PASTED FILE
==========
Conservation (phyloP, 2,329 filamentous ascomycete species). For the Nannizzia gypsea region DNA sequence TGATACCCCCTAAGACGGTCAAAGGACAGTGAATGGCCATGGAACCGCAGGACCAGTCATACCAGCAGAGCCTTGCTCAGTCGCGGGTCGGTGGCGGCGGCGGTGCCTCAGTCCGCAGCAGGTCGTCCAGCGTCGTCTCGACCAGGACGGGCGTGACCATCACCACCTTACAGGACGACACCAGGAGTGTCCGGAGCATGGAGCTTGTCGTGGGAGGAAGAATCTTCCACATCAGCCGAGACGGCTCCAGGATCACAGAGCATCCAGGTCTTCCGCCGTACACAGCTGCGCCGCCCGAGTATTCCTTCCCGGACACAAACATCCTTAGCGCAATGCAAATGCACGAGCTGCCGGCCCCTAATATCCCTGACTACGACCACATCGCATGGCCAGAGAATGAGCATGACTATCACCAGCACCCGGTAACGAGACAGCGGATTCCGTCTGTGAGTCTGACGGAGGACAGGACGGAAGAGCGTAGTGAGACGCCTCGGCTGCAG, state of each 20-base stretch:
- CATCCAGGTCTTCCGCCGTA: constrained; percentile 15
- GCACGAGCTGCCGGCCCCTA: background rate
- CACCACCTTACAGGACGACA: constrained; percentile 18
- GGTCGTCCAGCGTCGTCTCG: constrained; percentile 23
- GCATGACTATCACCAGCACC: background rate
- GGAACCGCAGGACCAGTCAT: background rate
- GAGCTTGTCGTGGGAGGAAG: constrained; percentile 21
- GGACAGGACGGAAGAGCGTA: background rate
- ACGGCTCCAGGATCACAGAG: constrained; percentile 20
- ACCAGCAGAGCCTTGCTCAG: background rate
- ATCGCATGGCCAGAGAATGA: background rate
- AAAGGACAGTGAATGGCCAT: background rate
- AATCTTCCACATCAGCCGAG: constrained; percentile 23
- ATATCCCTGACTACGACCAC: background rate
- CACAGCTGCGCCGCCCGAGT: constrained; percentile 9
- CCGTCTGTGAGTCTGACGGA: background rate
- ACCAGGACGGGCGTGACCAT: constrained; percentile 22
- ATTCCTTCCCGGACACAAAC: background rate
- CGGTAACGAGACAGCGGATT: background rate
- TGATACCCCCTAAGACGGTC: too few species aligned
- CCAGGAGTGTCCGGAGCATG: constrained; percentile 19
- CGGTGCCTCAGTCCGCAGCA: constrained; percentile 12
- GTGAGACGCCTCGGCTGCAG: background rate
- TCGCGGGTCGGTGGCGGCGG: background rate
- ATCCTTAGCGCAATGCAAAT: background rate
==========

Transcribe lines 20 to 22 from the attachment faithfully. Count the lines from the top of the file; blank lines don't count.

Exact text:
- CGGTAACGAGACAGCGGATT: background rate
- TGATACCCCCTAAGACGGTC: too few species aligned
- CCAGGAGTGTCCGGAGCATG: constrained; percentile 19